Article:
Star Ocean: The Last Hope (henceforth known simply as either Star Ocean 4 or SO4) is probably one of my favourite games of the last console generation. Despite it having a number of pretty serious flaws, not least of which taking place in the same universe as Star Ocean 3 (I’ll have a post on that game soon…), I have an immense fondness for this game.
Maybe it’s the characters, most of whom are varying degrees of fun and interesting, if a little too stereotypical in a Japanese kind of way. Maybe it’s the hugely fun combat. Yes, even the battle trophies, though screw that final (PSN) trophy. Maybe it’s the overall setting and the fact we actually got to spend more time in the ostensible title of the franchise; the star ocean itself. Unlike Star Ocean 3.
In reality it’s all three of those things combined, of course. I’m a big ol’ Japanese RPG nerd in any case and can generally overlook some of the usual issues they have, which I’ll be going into in detail on over the course of this series, but beyond that Star Ocean 4 simply has a really fun gameplay loop combined with a workable story and fun characters I enjoy spending time with.
This series will be talking a bit about what I feel the game does well, what it does not, and generally dissecting the whole thing, mostly from the story and world building perspective, though I’ll also go into gameplay and other topics as necessary. Basically, because some of what I’ll be writing about is pretty negative and critical (especially Fallout 3 and other Bethesda games), I wanted another series where I can be positive.
Let’s kick off by having a brief moan about the opening cinematic. While I’m mostly pretty positive on this game, I’m not going to shy away from critique and bashing it when it does something silly, just so you know 😉
Anyway, the game starts by showing us World War 3 kicking off in AD2064 as the result of an accidental nuclear missile launch, thanks to some idiot thinking it would be a good idea to have doomsday machines be automated. Seriously, this never ends well. And after dozens of nuclear strikes reduce the world’s cities to ashes, my case rests.
This sets the stage for what has been an ongoing conflict between the World Republic Federation and its enemies, culminating in Armageddon and a ceasefire… after destroying half the planet, but better late than never, right? So what’s my complaint, you may be wondering? It’s mentioned that mankind moves into underground cities because the surface world is so devastated that it barely supports life any more.
Okay… but how did they make these cities? With the world’s economies and major population centres in ruins, where did they get the raw resources, the money, the manpower? Maybe the cities were already created as an emergency measure, similar to Fallout’s Vaults? Maybe they really mean more like caves filled with shanty towns, rather than actual metropolis-style cities? No idea.
And at the end of the day, it doesn’t matter too much; I’m willing to overlook a certain amount of hand waving if it’s done in order to keep things moving at a steady clip. Only when this sort of thing happens constantly does it become a major problem, because at that point you’re actively damaging your world’s internal consistency. For good (or more accurately, bad) examples of this, just look at Fallout 3.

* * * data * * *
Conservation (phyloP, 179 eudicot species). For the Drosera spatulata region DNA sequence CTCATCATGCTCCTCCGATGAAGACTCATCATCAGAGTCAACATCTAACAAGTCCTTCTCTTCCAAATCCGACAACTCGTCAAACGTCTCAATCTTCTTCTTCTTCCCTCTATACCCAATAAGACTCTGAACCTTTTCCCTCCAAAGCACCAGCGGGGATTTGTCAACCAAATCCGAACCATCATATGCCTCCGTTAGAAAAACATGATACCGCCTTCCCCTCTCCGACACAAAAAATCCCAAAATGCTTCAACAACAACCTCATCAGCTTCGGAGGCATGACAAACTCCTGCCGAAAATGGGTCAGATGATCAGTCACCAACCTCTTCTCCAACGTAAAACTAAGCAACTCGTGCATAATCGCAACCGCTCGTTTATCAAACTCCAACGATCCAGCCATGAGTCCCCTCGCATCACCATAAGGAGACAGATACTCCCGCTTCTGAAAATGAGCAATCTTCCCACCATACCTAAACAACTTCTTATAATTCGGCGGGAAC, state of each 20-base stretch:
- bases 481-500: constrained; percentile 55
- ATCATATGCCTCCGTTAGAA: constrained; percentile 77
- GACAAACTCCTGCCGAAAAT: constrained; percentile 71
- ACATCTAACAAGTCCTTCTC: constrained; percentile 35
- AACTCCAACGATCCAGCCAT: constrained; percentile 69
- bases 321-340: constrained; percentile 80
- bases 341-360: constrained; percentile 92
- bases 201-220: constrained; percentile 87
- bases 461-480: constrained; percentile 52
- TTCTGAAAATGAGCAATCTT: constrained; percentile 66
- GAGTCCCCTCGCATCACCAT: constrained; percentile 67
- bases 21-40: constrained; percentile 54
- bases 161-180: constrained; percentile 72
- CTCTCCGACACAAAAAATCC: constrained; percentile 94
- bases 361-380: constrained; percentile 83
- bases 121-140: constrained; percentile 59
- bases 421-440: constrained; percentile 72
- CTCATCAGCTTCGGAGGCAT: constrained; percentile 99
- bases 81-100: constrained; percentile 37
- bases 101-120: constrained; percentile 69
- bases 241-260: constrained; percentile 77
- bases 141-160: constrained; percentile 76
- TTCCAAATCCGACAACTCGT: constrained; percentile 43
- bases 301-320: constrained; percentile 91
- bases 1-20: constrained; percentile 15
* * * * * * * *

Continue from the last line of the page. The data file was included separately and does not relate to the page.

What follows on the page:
A couple of decades pass by and soon we have a space programme and new warp drives being tested, albeit unsuccessfully for now. Again, I have to ask where all the materials and so on came from for such a grand undertaking, but again… not too much of a problem.
Stories generally fall into one or more categories of fiction. For our purposes here, we have two major ones; drama first and details first. Drama first stories put emotions and – of course – drama first and foremost, before any other concerns. The world is created to accommodate the characters and story and can be changed by the writer depending on what they need at any given time, consistency be damned.
Details first stories, conversely, concern themselves with world building and creating a believable setting where a player can stick their nose into anything and be reasonably sure they’ll receive a decent answer. My questions on the underground cities and space program of Star Ocean 4 fall into a details first story’s purview. Fallout: New Vegas is a great example of this type of game world and story.
Good examples of both of these types of story can be found in the same franchise: Mass Effect. The first Mass Effect was very much a details first, talkie and techie (thanks to both Shamus Young and MrBTongue for these general terms) kind of game. By the time we hit Mass Effect 3, it’s done a complete 180 and become a drama first story where literally nothing makes sense any more.
So where does Star Ocean 4 fall? The main story is drama first, no doubt about it. But this game also falls neatly into a details first category thanks to the meticulous detail that goes into the setting and world building. Just take a look at the codex entries and you’ll see exactly what I mean there.
That makes Star Ocean a pretty interesting animal to examine. It has some of the problems of a drama first story (one of the biggest is the alternate Earth), but also makes full use of the benefits. Meanwhile, it also goes out of its way to throw you face first into the deep end of its world, with dozens of detailed codex entries on how exactly space flight works, the ships and weapons used in this world, and descriptions of all the aliens and monsters you meet.
Next week: not Aeos. We have a few other things to discuss first.